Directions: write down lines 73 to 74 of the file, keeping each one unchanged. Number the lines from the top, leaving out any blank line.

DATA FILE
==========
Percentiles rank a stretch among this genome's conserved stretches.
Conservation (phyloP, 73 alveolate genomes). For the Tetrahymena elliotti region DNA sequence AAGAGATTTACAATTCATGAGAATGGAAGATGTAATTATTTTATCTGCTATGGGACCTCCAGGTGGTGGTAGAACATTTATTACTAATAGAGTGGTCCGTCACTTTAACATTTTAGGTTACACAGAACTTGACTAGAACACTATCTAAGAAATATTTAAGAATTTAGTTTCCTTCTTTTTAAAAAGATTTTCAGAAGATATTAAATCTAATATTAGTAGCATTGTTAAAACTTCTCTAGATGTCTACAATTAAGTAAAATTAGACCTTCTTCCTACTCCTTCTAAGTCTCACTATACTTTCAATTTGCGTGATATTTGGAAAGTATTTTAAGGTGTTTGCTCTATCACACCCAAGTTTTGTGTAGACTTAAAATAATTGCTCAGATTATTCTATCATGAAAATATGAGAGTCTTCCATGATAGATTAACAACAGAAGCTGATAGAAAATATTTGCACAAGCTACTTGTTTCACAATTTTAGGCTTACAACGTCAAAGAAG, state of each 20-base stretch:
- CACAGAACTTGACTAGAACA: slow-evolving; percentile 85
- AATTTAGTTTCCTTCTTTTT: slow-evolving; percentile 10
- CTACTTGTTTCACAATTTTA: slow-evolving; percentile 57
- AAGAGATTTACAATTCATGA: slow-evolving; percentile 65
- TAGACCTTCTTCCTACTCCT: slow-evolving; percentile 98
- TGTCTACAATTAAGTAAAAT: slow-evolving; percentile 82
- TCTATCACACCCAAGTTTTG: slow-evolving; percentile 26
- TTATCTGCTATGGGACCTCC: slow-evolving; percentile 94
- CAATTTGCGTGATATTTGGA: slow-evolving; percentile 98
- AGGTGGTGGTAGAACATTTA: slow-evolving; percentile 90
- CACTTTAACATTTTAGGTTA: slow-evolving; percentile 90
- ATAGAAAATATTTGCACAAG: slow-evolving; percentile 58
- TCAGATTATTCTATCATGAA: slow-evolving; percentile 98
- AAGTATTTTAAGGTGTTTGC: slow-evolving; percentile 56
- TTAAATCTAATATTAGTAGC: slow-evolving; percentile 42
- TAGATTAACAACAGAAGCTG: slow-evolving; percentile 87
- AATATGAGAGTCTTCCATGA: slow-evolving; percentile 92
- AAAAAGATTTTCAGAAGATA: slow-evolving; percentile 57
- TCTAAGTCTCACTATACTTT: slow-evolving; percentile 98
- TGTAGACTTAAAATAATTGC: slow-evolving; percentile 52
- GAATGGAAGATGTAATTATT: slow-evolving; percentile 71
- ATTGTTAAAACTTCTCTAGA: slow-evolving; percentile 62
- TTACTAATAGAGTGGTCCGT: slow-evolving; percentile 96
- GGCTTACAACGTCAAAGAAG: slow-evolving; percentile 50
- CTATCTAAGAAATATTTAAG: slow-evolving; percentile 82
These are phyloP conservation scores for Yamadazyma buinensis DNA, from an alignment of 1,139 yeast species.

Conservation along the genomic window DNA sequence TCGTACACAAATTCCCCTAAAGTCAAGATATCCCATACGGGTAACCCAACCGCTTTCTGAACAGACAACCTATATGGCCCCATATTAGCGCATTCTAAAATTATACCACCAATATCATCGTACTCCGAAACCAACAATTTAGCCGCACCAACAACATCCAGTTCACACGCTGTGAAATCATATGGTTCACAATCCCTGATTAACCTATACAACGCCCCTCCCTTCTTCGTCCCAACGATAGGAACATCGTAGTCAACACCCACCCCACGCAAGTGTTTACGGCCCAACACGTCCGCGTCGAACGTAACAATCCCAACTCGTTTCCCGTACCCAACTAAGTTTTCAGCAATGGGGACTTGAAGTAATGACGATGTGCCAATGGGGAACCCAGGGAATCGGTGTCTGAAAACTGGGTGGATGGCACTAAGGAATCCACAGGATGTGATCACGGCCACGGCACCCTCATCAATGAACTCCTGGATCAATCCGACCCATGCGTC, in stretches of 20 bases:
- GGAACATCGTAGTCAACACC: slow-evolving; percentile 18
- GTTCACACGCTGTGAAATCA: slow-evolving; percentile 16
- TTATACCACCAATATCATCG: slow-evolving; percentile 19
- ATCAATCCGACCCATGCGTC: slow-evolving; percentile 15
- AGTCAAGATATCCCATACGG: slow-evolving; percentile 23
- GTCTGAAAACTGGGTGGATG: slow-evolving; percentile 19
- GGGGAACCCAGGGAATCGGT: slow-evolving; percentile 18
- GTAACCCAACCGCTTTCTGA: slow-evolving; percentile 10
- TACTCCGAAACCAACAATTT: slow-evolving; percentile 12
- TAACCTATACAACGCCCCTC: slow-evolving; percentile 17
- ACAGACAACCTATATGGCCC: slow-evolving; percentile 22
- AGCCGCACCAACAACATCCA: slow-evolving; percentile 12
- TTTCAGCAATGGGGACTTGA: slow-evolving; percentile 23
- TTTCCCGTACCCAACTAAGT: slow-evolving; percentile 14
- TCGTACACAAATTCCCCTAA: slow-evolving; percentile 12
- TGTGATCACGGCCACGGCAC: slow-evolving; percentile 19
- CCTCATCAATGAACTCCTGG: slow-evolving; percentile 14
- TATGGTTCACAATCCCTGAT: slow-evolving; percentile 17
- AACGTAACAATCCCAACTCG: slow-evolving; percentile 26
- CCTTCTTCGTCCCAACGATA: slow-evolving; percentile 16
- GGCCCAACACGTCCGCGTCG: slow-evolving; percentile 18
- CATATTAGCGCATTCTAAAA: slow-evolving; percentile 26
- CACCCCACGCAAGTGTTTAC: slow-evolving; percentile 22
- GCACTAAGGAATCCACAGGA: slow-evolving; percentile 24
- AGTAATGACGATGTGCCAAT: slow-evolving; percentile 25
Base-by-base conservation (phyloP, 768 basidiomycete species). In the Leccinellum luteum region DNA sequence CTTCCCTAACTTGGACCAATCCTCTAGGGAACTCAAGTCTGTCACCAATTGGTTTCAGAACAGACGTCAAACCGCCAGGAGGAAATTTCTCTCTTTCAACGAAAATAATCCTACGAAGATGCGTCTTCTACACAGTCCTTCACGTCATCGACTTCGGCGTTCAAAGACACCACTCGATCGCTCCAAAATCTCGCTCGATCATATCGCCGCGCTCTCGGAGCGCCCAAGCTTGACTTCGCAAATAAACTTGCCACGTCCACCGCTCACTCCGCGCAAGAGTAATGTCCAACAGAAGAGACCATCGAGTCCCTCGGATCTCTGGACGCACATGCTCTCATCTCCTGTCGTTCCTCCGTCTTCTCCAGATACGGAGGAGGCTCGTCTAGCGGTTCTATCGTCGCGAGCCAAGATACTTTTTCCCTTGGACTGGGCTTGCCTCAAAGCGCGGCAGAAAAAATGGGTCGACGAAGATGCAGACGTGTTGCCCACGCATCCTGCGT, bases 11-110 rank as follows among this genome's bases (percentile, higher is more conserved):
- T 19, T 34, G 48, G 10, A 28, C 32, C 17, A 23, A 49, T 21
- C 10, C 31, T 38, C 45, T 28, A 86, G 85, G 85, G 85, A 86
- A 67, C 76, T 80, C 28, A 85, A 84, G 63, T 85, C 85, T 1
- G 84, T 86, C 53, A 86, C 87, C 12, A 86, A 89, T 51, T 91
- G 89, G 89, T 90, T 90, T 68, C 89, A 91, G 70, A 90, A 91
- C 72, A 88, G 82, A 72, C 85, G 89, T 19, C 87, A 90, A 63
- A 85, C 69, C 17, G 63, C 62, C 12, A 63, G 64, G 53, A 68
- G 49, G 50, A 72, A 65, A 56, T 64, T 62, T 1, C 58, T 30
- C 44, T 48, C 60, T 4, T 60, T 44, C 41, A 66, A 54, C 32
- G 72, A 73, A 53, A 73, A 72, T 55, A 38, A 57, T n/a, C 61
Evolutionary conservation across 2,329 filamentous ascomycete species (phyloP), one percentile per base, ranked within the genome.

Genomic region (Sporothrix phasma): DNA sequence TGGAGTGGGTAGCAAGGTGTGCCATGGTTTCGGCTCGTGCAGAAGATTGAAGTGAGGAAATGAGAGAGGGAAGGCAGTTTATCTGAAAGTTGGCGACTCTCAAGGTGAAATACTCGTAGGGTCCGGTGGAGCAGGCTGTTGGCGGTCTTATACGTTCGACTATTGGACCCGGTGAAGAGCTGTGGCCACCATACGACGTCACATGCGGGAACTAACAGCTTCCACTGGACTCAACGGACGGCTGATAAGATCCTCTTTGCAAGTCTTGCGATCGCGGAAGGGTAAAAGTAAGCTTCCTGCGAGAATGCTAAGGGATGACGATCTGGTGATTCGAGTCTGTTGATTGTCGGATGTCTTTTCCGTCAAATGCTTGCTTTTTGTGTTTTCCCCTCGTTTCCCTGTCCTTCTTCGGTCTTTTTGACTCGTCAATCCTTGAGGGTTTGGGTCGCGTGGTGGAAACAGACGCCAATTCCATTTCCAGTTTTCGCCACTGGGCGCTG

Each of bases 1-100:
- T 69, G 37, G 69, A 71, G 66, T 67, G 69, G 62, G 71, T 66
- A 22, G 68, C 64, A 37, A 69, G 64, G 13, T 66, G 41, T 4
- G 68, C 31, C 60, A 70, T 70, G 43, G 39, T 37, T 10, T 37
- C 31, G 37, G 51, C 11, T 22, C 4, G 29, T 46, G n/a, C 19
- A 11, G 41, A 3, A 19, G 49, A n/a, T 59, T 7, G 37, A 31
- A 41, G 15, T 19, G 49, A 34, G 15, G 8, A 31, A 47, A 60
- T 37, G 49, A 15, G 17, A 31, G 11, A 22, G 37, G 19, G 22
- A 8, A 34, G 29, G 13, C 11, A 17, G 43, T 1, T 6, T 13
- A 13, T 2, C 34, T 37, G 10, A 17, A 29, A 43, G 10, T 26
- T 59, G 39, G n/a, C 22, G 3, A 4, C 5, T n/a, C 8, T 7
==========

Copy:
- A 11, G 41, A 3, A 19, G 49, A n/a, T 59, T 7, G 37, A 31
- A 41, G 15, T 19, G 49, A 34, G 15, G 8, A 31, A 47, A 60